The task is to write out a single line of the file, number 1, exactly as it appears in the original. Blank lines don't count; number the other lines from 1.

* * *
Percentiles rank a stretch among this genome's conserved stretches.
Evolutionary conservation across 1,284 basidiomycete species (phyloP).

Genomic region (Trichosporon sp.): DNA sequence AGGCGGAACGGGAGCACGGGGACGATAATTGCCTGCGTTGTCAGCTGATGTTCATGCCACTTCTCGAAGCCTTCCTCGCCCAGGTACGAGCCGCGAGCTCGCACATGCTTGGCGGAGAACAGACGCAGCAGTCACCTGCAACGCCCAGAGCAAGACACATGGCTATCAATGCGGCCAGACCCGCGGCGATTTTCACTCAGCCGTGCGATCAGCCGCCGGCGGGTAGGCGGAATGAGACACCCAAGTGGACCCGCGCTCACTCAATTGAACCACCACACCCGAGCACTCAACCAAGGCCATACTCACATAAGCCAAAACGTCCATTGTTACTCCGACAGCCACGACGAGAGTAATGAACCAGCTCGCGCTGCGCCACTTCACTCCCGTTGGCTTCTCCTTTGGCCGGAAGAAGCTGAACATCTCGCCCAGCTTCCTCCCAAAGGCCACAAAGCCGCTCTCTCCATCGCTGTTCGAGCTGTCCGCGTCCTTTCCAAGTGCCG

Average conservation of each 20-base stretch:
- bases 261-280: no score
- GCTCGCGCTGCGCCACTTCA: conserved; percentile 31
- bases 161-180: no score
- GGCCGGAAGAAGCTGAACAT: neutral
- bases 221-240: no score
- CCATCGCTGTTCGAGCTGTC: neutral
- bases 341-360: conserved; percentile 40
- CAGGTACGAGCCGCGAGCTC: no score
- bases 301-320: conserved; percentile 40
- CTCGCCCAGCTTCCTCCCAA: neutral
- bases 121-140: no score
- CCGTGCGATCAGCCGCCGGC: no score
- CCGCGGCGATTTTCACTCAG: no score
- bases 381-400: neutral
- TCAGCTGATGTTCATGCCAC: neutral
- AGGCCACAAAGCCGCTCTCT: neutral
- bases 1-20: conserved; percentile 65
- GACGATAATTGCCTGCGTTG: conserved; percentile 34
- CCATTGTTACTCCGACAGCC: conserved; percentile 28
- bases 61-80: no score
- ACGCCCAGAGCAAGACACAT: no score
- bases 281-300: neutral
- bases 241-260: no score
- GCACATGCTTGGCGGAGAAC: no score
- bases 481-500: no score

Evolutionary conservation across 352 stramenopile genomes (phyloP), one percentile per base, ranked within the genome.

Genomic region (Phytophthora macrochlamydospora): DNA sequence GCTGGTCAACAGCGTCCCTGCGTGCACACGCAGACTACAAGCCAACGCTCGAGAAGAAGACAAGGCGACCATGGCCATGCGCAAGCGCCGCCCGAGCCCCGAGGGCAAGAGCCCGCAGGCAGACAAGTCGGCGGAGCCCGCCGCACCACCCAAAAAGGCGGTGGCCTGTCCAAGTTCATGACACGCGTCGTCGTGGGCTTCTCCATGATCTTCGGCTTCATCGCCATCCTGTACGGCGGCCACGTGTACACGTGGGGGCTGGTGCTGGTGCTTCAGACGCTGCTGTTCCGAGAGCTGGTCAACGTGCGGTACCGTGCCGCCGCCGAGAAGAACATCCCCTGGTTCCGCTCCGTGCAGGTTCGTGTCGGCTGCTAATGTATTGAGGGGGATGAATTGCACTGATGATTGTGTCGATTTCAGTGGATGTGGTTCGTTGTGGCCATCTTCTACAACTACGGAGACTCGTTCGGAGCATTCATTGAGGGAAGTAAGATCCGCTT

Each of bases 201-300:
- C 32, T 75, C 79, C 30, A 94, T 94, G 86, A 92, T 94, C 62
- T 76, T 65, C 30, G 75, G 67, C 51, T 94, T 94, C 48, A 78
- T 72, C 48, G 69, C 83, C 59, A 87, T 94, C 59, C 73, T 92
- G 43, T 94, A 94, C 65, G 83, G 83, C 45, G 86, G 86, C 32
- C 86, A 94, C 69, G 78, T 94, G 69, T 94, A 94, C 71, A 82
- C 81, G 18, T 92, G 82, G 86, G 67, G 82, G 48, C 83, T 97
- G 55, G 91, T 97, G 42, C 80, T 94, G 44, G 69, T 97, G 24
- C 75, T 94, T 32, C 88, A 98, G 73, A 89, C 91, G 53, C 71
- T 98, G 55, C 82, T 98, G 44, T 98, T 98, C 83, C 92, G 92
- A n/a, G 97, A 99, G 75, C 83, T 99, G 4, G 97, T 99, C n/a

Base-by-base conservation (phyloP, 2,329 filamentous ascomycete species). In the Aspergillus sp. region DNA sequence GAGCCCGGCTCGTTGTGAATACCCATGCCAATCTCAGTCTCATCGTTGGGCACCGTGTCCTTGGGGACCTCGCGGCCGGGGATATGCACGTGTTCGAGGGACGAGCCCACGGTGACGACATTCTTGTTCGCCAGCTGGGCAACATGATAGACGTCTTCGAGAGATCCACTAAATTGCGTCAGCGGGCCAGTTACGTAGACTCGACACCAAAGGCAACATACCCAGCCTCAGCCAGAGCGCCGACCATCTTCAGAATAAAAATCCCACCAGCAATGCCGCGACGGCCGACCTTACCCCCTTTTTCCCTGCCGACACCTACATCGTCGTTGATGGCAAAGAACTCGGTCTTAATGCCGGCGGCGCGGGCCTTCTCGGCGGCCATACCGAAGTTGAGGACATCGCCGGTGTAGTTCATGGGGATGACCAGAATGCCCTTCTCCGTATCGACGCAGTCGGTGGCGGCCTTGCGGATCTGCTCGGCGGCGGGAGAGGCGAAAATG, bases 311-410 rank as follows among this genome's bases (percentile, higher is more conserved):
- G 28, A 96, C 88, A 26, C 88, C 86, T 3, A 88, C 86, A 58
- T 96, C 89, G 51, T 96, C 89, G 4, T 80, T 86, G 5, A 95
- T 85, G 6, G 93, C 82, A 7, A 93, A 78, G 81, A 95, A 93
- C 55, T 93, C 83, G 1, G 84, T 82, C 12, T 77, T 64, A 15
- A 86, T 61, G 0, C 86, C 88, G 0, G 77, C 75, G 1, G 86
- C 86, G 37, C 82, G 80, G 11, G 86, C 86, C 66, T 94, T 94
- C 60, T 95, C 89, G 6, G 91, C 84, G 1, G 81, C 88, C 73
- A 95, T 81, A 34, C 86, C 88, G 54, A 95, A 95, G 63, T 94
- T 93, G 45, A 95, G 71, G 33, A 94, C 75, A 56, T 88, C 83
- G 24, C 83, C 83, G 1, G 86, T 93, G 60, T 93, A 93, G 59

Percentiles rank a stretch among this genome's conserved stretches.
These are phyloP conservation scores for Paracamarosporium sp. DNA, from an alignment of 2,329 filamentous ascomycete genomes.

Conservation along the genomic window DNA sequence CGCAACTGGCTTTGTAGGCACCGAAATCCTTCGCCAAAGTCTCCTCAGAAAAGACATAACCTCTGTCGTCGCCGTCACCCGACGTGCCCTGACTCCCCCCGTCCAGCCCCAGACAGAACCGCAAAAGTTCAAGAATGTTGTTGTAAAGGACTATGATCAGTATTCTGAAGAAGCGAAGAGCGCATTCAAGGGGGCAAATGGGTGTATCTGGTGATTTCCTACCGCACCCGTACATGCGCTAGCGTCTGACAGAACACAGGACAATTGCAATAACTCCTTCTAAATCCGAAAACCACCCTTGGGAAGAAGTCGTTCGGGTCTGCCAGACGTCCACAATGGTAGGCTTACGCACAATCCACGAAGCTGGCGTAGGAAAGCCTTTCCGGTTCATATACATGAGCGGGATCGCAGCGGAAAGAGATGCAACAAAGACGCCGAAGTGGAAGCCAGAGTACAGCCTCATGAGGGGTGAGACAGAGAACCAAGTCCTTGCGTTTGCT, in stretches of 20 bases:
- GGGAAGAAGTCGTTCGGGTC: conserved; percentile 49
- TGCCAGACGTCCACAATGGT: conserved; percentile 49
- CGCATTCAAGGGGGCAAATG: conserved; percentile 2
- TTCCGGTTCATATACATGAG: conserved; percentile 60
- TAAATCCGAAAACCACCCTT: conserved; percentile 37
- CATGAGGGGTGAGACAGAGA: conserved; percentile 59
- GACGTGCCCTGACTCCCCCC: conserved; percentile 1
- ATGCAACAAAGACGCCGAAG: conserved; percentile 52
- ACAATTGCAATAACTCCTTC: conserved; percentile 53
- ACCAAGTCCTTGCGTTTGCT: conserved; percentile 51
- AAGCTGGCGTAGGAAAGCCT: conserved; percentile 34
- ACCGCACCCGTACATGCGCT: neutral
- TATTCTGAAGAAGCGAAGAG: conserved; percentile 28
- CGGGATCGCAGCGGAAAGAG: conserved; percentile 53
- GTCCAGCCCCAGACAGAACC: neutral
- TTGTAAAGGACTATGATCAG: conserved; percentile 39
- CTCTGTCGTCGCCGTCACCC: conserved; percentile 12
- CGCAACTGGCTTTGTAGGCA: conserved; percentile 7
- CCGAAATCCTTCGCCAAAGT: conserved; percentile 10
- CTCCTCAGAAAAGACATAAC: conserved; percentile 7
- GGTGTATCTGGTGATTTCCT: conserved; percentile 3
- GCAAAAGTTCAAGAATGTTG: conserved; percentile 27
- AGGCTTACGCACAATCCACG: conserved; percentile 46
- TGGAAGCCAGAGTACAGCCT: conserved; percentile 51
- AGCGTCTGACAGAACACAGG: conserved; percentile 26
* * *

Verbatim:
Percentiles rank a stretch among this genome's conserved stretches.